Questions about who would get the electric chair

NASHVILLE, Tenn. (AP) - Lawyers and others disagree on whether a bill that passed in the Legislature could legally force death row inmates with older convictions to die by electric chair if lethal injection drugs aren't available.

The Tennessee Legislature passed a bill that would allow death by electrocution if drugs aren't available. Gov. Bill Haslam has yet to sign the bill into law.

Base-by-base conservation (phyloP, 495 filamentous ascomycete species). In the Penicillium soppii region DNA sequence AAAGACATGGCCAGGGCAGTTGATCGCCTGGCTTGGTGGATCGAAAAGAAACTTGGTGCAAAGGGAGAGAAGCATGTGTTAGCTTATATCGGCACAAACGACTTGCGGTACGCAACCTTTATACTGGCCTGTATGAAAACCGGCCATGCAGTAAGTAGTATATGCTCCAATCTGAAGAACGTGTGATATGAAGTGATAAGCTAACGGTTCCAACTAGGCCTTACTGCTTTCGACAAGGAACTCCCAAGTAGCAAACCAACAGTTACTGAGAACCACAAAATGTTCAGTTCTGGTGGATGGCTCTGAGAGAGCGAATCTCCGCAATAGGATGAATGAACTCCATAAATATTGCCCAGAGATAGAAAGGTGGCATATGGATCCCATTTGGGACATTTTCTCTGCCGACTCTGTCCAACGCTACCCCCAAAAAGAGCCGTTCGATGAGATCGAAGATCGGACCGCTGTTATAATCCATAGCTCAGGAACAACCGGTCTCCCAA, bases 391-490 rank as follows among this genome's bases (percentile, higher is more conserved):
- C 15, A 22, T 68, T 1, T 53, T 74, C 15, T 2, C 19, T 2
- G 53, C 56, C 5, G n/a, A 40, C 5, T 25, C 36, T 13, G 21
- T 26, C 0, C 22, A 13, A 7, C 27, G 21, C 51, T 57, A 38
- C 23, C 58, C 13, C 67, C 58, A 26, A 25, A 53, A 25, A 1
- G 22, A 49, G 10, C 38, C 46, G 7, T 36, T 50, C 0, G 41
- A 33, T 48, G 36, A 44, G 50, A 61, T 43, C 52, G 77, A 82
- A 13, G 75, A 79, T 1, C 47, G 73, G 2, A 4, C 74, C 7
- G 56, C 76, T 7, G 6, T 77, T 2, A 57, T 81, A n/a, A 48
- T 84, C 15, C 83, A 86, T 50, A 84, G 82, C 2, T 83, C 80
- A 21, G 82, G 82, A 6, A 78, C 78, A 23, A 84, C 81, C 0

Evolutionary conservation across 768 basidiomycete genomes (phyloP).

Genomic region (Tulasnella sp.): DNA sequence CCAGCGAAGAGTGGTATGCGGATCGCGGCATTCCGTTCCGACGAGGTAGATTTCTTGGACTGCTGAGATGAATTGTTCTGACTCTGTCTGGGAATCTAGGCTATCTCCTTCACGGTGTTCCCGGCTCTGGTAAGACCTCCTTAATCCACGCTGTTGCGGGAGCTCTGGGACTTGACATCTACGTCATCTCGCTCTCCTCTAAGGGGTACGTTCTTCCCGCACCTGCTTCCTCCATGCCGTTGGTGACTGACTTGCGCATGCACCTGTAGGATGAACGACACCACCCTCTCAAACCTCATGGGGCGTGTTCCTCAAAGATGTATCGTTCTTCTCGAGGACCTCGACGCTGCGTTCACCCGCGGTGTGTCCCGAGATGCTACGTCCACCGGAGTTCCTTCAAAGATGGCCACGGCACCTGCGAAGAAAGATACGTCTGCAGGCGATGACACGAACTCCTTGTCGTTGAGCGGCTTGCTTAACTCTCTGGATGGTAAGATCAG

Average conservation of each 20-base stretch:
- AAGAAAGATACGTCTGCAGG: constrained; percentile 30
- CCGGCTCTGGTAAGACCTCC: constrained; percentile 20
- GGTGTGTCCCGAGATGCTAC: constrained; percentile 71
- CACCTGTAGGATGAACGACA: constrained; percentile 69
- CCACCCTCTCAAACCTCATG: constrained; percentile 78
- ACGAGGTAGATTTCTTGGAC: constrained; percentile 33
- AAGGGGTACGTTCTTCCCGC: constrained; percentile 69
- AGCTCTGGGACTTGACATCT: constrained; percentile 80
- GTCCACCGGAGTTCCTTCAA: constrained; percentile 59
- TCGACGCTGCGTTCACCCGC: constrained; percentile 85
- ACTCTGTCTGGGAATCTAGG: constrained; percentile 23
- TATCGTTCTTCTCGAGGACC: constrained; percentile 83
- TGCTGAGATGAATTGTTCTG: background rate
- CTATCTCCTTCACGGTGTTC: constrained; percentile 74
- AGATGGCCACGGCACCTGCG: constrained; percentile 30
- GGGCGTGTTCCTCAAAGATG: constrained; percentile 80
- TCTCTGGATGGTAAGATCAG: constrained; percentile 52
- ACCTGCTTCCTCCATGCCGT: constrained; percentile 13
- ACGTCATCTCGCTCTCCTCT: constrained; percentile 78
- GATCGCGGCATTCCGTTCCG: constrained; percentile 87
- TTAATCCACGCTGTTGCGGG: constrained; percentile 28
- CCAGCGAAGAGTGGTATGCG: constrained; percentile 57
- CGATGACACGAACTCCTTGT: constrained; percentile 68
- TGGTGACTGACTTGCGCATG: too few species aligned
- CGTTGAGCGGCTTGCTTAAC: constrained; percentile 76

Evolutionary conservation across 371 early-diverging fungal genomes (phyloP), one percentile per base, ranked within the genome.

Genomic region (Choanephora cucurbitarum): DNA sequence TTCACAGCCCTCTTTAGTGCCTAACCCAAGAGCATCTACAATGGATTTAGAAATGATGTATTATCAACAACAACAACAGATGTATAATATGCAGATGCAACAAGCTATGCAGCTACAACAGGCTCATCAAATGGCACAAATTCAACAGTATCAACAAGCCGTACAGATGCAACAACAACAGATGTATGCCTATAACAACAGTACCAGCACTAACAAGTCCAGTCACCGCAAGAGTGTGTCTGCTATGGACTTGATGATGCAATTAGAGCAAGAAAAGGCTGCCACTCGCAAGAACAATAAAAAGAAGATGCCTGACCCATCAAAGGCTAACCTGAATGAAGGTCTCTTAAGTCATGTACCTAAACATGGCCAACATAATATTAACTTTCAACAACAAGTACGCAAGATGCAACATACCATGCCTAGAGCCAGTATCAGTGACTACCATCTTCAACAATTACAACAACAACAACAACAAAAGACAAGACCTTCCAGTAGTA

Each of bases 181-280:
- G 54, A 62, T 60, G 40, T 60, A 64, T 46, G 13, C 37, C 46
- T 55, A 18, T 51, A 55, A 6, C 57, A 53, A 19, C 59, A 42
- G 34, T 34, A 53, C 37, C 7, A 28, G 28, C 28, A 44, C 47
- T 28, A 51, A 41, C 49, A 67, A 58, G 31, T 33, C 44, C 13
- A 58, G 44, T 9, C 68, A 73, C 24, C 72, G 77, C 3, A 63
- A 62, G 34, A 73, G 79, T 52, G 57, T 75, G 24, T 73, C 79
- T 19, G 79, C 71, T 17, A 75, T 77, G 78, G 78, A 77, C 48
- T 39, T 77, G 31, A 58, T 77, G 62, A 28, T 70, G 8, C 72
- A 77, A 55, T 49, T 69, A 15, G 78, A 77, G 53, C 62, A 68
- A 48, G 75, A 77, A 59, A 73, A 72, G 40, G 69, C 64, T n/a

An amendment on the bill said the law would apply to all condemned prisoners, regardless of conviction date. Current law gives inmates who committed crimes before 1999 the choice of whether they want to die by electric chair or lethal injection. Some lawyers say the government can't change the method of death for inmates who were already convicted.


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